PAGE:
Gypsum board

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A type of wallboard with a plaster core sandwiched between two layers of paper. Gypsum board was patented in 1894 by Augustine Sackett. By World War I, production methods for gypsum board were standardized and it was widely used for the construction of military barracks. Over time, various fillers were added to decrease weight (pumice, bubbles, etc.), to increase fire resistance (asbestos) and to increase crack resistance (wood and mineral fibers). Dextrin, or starch, is typically used as a binder. Gypsum board, also called drywall, is fire resistant, dimensionally stable and inexpensive. During World War II, gypsum board completely replaced the use of metal lath/plaster walls in new construction because the prefabricated boards were faster to assemble and because the use of steel was restricted. Currently, it has widespread use in the construction of interior walls and ceilings.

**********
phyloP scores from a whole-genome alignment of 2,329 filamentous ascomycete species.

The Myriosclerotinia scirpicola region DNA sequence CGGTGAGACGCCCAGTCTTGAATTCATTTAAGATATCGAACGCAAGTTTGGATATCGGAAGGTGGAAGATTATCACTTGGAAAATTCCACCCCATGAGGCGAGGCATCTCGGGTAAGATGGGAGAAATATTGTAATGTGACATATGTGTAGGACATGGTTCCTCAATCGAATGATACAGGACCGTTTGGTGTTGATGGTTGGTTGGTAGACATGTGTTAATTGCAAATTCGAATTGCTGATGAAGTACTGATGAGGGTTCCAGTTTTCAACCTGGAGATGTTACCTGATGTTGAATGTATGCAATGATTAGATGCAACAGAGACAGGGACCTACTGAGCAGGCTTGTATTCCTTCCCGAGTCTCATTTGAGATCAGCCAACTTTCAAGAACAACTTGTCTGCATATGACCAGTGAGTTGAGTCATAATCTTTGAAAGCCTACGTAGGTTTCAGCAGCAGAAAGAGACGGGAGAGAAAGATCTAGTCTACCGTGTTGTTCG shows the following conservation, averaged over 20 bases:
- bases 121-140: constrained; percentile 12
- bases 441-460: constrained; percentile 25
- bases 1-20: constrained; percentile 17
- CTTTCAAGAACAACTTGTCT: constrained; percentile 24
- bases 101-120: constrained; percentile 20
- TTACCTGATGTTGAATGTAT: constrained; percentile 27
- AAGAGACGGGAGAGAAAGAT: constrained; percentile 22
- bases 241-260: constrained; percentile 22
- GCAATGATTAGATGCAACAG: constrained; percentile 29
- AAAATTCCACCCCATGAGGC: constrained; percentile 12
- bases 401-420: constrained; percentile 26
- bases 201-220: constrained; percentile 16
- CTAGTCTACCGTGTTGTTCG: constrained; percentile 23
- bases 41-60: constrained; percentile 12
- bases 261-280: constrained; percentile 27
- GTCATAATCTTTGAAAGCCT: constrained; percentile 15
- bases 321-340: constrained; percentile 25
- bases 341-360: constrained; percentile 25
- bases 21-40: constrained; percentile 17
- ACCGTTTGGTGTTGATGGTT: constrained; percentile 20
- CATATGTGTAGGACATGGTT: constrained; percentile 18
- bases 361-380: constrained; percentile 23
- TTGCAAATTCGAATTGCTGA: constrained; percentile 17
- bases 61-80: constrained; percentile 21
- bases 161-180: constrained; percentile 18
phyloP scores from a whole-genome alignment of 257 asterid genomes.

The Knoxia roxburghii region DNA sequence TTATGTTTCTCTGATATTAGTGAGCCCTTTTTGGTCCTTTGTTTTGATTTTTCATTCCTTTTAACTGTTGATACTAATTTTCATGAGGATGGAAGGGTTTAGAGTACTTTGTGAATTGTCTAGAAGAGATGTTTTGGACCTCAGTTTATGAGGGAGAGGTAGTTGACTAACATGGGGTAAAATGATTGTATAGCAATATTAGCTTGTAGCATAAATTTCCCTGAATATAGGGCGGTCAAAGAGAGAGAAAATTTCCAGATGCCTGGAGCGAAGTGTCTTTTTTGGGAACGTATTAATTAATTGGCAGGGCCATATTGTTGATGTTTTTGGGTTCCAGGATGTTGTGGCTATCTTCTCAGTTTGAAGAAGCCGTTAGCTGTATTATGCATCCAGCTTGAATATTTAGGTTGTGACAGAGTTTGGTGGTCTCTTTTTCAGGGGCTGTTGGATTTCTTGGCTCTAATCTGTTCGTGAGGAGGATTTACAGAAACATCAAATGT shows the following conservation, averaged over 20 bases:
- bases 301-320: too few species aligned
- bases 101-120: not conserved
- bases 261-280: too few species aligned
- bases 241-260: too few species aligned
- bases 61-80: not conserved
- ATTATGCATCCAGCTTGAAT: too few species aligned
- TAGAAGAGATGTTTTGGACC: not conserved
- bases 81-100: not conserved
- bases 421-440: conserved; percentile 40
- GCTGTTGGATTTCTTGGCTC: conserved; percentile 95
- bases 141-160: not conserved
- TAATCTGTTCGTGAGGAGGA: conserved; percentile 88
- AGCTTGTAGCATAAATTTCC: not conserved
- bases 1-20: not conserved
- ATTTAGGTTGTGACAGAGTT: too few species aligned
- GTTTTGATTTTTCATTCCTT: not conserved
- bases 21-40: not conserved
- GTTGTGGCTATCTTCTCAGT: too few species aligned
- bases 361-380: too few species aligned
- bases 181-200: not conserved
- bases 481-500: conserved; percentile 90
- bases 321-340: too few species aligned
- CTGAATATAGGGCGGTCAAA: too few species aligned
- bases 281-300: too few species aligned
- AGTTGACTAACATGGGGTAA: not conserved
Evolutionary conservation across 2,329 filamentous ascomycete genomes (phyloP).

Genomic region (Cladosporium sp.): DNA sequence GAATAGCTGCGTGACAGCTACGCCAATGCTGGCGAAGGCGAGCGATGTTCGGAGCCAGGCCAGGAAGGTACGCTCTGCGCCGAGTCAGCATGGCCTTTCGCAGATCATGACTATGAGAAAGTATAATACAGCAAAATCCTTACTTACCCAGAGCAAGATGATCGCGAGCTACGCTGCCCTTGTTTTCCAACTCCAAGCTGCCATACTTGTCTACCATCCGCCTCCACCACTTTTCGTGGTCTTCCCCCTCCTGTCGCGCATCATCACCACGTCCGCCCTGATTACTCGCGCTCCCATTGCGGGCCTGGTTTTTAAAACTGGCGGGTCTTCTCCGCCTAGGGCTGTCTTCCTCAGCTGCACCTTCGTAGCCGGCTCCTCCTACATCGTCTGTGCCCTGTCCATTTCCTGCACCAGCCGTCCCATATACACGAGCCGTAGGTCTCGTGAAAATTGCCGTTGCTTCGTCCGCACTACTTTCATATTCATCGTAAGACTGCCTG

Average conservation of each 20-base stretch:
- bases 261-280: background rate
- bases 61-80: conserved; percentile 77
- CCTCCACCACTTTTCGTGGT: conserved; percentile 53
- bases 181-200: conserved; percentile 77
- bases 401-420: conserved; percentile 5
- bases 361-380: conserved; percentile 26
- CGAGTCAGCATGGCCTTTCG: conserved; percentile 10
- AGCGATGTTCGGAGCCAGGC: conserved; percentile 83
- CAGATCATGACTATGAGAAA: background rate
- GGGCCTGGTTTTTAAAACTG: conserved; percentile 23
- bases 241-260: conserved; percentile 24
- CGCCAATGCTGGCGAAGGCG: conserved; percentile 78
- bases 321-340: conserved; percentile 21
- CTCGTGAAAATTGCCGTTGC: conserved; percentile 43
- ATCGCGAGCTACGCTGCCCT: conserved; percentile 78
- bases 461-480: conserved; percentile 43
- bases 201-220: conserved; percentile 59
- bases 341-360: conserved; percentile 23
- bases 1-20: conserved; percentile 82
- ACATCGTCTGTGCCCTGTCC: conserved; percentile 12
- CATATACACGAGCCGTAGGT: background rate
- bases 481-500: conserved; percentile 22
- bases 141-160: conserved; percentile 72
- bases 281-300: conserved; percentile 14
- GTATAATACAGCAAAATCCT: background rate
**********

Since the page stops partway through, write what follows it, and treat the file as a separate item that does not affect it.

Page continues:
Synonyms and Related Terms

"panneau de plàatre (Fr.); carton-plâtre (Fr.); plasterboard; plaster board; wallboard; drywall; dry-wall; gyp board; rock lath; gypsum lath;

Brand names: Sheetrock® [U.S.Gypsum]; Gypsite; Sackett Board; Samson Plaster Board; Adamant; Bestwall Firestop; Gold Bond; Rocklath;

Additional Information

Kimberly Konrad, Michael Romlan, "Gypsum Board", in Twentieth-Century Building Materials, T. Jester (ed.), McGraw-Hill: New York, 1995.

Sources Checked for Data in Record

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  • Thomas C. Jester (ed.), Twentieth-Century Building Materials, McGraw-Hill Companies, Washington DC, 1995 Comment: Kimberly Konrad, Michael Romlan, "Gypsum Board"
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  • Website address 1 Comment:
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